For as long as I can remember, I've been a 'perfectionist'. It would drive me nuts to see a word spelled wrong, someone wearing mismatched socks or the toilet paper roll hung in the wrong direction (that one drives you nuts too, doesn't it?) I never really understood why exactly it drove me nuts but it did. Like finger nails on a chalkboard.
My expectations for myself were so much higher than my expectations for anyone else and to be completely honest, they were downright unrealistic. My fear of making a mistake or not doing it 'the right way' was numbing. I would avoid restaurants because I'd never been there before and I didn't know what to expect. If I wasn't sure how something would turn out, I'd end up either procrastinating to the extreme or I'd avoid the situation all together. I still struggle with this sometimes (as you can tell by the fact that I'm writing this post 2 hours before it'll go live).
Sadly, it carried over into my children's language learning too. I waited almost a year to start Spanish with my oldest because I was terrified that I'd do it wrong. I'm fluent in Spanish. That's pretty hard to screw up with a baby! For their other languages (which I don't speak), I would avoid any activities that required me to speak to them because I was worried that I'd pronounce something wrong or use a word in the wrong context. In all of my worry, they ended up missing out on so many hours of exposure to the language. If I had just stepped in and been okay with learning alongside them, we would've all improved together and I would be better at helping them now too.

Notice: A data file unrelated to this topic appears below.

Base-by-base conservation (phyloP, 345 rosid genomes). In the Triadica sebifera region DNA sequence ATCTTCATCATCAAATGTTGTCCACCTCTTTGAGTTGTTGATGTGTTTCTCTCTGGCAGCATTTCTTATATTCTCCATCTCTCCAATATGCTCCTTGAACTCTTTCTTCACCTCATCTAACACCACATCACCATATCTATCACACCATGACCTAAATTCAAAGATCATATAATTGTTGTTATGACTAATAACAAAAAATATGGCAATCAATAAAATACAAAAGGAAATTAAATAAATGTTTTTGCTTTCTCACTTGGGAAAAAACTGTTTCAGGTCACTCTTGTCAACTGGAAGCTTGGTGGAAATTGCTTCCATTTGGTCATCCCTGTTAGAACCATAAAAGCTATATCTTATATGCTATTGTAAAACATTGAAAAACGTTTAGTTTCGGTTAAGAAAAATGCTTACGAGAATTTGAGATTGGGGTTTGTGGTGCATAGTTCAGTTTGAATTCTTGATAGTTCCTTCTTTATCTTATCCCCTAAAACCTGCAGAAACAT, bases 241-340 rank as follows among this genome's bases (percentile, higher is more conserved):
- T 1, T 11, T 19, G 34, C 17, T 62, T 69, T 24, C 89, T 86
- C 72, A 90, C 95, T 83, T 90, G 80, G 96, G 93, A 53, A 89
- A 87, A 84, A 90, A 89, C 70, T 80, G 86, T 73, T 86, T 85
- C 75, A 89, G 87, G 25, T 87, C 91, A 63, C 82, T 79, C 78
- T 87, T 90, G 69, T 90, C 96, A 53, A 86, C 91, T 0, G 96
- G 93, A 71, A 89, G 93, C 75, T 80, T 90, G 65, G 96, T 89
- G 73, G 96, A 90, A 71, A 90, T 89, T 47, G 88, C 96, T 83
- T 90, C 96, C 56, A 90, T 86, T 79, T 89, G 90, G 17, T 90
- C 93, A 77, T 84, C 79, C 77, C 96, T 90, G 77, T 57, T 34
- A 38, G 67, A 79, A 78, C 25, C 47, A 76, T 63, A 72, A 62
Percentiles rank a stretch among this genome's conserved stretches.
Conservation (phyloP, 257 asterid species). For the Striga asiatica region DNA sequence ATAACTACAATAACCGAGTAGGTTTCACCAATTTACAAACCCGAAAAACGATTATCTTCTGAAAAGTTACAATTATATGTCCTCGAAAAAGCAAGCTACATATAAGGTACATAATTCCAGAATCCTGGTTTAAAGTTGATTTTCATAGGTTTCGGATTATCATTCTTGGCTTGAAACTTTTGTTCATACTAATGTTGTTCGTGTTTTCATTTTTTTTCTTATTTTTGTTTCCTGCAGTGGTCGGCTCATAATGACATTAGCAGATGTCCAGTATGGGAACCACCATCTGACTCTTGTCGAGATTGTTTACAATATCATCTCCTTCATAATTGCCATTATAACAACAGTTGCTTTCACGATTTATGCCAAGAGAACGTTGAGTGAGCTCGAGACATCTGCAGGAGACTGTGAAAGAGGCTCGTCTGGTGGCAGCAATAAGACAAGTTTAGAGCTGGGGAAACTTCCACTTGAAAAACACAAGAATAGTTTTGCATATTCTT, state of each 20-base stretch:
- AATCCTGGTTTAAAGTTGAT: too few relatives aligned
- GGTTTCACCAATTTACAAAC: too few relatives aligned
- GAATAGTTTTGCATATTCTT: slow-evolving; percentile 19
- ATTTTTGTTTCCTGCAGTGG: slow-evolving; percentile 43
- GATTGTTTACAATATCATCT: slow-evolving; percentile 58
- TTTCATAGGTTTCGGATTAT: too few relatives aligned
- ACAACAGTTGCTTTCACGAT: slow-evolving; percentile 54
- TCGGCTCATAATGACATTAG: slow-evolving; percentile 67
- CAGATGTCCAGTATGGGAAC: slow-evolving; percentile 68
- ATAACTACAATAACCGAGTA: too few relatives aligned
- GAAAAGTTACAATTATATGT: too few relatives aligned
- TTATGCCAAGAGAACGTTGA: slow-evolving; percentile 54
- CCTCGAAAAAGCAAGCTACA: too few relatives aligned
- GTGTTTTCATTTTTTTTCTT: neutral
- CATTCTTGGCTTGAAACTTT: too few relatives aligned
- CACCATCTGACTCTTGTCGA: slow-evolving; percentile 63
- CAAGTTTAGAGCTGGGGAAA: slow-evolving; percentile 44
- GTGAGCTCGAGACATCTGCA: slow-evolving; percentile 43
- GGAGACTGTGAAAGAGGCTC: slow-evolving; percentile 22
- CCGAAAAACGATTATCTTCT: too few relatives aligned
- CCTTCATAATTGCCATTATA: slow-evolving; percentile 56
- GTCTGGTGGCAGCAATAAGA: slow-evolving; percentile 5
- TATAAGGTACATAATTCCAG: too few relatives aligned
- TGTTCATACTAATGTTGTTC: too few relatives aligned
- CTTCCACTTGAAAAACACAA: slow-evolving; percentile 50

I hear parents tell me all the time that they haven't done activities with their kids because they're scared that they'll pronounce something wrong. They don't want their kids to learn it wrong. YOU'RE NOT ALONE!
Here's what you need to remember....When they say "Done is better than perfect", they're right. Done really is better than perfect. As we go on with life, and they get better with the language, it won't matter. As long as they have exposure to a variety of language sources (i.e. shows, music, tutors, etc), it won't matter if you pronounced the word wrong. What matters is that it happened. The word communicated, the socks were worn, the toilet paper was available, the towels were clean and the language was practiced. More important still, you spent time together and connected through your new language which is the entire point of language, isn't it? How any of those things happen is pretty irrelevant. Give yourself some grace, go forth and raise little language learners!
Hey! I'm Bridgette!